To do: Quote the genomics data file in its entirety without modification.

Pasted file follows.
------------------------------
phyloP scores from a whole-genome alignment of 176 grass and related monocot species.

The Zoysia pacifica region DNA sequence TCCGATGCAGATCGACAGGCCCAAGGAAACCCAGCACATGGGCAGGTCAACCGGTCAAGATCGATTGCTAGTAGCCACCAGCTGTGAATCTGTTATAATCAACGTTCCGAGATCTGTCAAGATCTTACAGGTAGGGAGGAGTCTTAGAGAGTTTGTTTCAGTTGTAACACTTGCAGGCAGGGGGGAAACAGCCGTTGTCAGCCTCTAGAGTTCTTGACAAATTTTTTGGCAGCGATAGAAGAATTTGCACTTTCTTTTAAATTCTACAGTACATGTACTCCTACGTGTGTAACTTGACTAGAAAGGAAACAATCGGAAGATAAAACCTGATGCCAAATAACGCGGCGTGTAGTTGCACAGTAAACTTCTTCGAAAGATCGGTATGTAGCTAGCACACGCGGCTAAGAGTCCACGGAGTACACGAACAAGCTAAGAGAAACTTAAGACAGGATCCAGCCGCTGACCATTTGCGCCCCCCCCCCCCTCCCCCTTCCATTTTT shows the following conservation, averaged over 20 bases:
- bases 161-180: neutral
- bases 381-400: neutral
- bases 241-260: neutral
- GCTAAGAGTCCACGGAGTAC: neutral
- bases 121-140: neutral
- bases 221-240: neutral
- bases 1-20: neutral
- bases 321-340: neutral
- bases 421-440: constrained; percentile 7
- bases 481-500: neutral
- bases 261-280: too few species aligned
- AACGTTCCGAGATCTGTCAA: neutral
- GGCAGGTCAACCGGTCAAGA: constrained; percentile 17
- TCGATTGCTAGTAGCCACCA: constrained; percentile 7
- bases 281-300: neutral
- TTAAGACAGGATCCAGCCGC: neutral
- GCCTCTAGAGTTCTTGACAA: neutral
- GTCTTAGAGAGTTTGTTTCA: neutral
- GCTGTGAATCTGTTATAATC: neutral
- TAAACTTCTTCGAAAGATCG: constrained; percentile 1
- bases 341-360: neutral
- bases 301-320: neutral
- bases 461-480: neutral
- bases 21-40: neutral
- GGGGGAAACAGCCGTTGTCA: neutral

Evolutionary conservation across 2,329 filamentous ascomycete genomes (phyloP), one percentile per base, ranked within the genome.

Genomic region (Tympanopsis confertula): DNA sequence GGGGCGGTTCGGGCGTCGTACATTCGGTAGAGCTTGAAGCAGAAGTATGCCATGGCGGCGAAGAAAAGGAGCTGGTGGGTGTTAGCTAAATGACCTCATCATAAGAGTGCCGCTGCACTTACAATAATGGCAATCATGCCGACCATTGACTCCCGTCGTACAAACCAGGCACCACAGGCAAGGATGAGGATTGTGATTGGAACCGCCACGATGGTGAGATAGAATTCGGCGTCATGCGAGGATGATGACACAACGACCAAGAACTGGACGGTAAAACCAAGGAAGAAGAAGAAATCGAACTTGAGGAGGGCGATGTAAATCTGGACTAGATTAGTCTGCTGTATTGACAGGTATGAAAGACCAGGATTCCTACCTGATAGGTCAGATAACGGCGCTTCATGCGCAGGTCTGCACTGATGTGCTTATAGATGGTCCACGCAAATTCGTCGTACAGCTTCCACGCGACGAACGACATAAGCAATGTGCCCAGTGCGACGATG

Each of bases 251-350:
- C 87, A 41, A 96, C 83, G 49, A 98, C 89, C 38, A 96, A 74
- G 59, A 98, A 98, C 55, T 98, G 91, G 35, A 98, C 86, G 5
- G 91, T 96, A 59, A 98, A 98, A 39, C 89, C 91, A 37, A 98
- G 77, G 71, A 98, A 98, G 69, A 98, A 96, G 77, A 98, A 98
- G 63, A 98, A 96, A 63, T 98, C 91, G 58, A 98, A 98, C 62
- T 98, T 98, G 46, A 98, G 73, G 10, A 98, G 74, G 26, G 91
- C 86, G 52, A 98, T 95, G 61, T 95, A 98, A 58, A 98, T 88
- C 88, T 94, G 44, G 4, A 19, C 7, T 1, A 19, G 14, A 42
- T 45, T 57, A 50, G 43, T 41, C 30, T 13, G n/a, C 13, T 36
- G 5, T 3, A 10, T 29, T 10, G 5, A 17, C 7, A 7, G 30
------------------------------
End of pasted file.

phyloP scores from a whole-genome alignment of 176 grass and related monocot species.

The Zoysia pacifica region DNA sequence TCCGATGCAGATCGACAGGCCCAAGGAAACCCAGCACATGGGCAGGTCAACCGGTCAAGATCGATTGCTAGTAGCCACCAGCTGTGAATCTGTTATAATCAACGTTCCGAGATCTGTCAAGATCTTACAGGTAGGGAGGAGTCTTAGAGAGTTTGTTTCAGTTGTAACACTTGCAGGCAGGGGGGAAACAGCCGTTGTCAGCCTCTAGAGTTCTTGACAAATTTTTTGGCAGCGATAGAAGAATTTGCACTTTCTTTTAAATTCTACAGTACATGTACTCCTACGTGTGTAACTTGACTAGAAAGGAAACAATCGGAAGATAAAACCTGATGCCAAATAACGCGGCGTGTAGTTGCACAGTAAACTTCTTCGAAAGATCGGTATGTAGCTAGCACACGCGGCTAAGAGTCCACGGAGTACACGAACAAGCTAAGAGAAACTTAAGACAGGATCCAGCCGCTGACCATTTGCGCCCCCCCCCCCCTCCCCCTTCCATTTTT shows the following conservation, averaged over 20 bases:
- bases 161-180: neutral
- bases 381-400: neutral
- bases 241-260: neutral
- GCTAAGAGTCCACGGAGTAC: neutral
- bases 121-140: neutral
- bases 221-240: neutral
- bases 1-20: neutral
- bases 321-340: neutral
- bases 421-440: constrained; percentile 7
- bases 481-500: neutral
- bases 261-280: too few species aligned
- AACGTTCCGAGATCTGTCAA: neutral
- GGCAGGTCAACCGGTCAAGA: constrained; percentile 17
- TCGATTGCTAGTAGCCACCA: constrained; percentile 7
- bases 281-300: neutral
- TTAAGACAGGATCCAGCCGC: neutral
- GCCTCTAGAGTTCTTGACAA: neutral
- GTCTTAGAGAGTTTGTTTCA: neutral
- GCTGTGAATCTGTTATAATC: neutral
- TAAACTTCTTCGAAAGATCG: constrained; percentile 1
- bases 341-360: neutral
- bases 301-320: neutral
- bases 461-480: neutral
- bases 21-40: neutral
- GGGGGAAACAGCCGTTGTCA: neutral

Evolutionary conservation across 2,329 filamentous ascomycete genomes (phyloP), one percentile per base, ranked within the genome.

Genomic region (Tympanopsis confertula): DNA sequence GGGGCGGTTCGGGCGTCGTACATTCGGTAGAGCTTGAAGCAGAAGTATGCCATGGCGGCGAAGAAAAGGAGCTGGTGGGTGTTAGCTAAATGACCTCATCATAAGAGTGCCGCTGCACTTACAATAATGGCAATCATGCCGACCATTGACTCCCGTCGTACAAACCAGGCACCACAGGCAAGGATGAGGATTGTGATTGGAACCGCCACGATGGTGAGATAGAATTCGGCGTCATGCGAGGATGATGACACAACGACCAAGAACTGGACGGTAAAACCAAGGAAGAAGAAGAAATCGAACTTGAGGAGGGCGATGTAAATCTGGACTAGATTAGTCTGCTGTATTGACAGGTATGAAAGACCAGGATTCCTACCTGATAGGTCAGATAACGGCGCTTCATGCGCAGGTCTGCACTGATGTGCTTATAGATGGTCCACGCAAATTCGTCGTACAGCTTCCACGCGACGAACGACATAAGCAATGTGCCCAGTGCGACGATG

Each of bases 251-350:
- C 87, A 41, A 96, C 83, G 49, A 98, C 89, C 38, A 96, A 74
- G 59, A 98, A 98, C 55, T 98, G 91, G 35, A 98, C 86, G 5
- G 91, T 96, A 59, A 98, A 98, A 39, C 89, C 91, A 37, A 98
- G 77, G 71, A 98, A 98, G 69, A 98, A 96, G 77, A 98, A 98
- G 63, A 98, A 96, A 63, T 98, C 91, G 58, A 98, A 98, C 62
- T 98, T 98, G 46, A 98, G 73, G 10, A 98, G 74, G 26, G 91
- C 86, G 52, A 98, T 95, G 61, T 95, A 98, A 58, A 98, T 88
- C 88, T 94, G 44, G 4, A 19, C 7, T 1, A 19, G 14, A 42
- T 45, T 57, A 50, G 43, T 41, C 30, T 13, G n/a, C 13, T 36
- G 5, T 3, A 10, T 29, T 10, G 5, A 17, C 7, A 7, G 30